Course selection and rigor: College eligible vs college ready

Students should enroll in the most rigorous courses available. When appropriate and available, and when they meet the prerequisites, see if your student might be able to take classes at the honors or advanced level, not “college prep.” When curriculum and school rules allow, see if your student can have a varied course load, based on their skills and interest, and their ability to balance demands and workload. (For example, if possible, a college prep/regular level Math class, combined with an honors level History and English class.)

This will often provide more rigorous assignments, challenge them to work with more complex ideas, and help your student build stamina to work independently for a couple of hours a day on homework. As David Conley notes in his book, College Knowledge, there’s “college eligible” and there’s “college ready.” Even though a student has taken the basic requirements to be admitted into a college, they may not yet have the needed critical thinking skills, self advocacy, stamina or technology skills necessary to engage at the level expected once a student is enrolled in college, or engages in the workforce.  This takes time to develop.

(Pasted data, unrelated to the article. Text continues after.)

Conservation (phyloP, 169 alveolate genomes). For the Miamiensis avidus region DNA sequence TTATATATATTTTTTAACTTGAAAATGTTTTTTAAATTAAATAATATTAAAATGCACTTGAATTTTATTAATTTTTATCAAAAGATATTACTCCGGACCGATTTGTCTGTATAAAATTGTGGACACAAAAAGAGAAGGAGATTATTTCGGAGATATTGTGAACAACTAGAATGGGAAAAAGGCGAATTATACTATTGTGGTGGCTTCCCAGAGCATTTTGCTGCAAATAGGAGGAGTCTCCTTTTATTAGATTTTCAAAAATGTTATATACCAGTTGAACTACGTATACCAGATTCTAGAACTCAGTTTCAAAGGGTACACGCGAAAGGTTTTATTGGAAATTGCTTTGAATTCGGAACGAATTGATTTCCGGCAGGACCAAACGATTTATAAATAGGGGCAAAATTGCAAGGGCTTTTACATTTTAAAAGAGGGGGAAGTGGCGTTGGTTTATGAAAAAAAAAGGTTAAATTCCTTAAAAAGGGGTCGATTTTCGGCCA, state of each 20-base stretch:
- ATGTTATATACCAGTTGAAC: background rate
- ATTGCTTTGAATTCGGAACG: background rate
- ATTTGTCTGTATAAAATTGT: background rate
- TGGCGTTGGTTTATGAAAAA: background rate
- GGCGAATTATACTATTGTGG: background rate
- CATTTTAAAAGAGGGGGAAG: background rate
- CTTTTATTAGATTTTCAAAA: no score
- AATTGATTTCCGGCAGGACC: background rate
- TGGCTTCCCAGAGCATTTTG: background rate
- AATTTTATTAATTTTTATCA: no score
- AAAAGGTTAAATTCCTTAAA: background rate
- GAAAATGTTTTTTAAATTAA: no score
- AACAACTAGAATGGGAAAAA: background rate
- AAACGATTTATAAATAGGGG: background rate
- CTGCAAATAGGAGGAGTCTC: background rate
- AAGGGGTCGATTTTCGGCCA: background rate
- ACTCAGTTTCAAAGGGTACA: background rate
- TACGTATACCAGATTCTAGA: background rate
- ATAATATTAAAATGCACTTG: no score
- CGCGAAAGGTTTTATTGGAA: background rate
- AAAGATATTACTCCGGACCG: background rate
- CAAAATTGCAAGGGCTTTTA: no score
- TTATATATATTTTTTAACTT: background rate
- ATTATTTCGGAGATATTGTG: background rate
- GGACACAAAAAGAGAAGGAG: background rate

Students should enroll in the most rigorous courses available.

Engaging in this full curriculum, with 4-5 college-prep or higher (honors, Advanced Placement) courses per year, and managing to keep up with hefty reading assignments and coursework independently (at home, without adult support, with sustained attention, tolerance for frustration, and independent problem solving) will not be easy, but it will help your student become skilled at managing the demands of college curriculum and coursework. And, if these tasks are difficult or nearly impossible for your student, this is important feedback too. Perhaps they need additional time to mature, or different study strategies, or they may have an undiagnosed learning disability in addition to a visual impairment, or they may have reached the highest levels of their cognitive abilities, which might suggest a different type of college or training experience, or a different path after high school.  Getting a plan in place now, with the support of your student’s transition counselor, TVI and school, will make life after high school more satisfying and successful.

Courses for college readiness 

Here’s the short list of courses that will help prepare your student for college demands. Remember that each college will have different requirements; check the details online on each college’s website.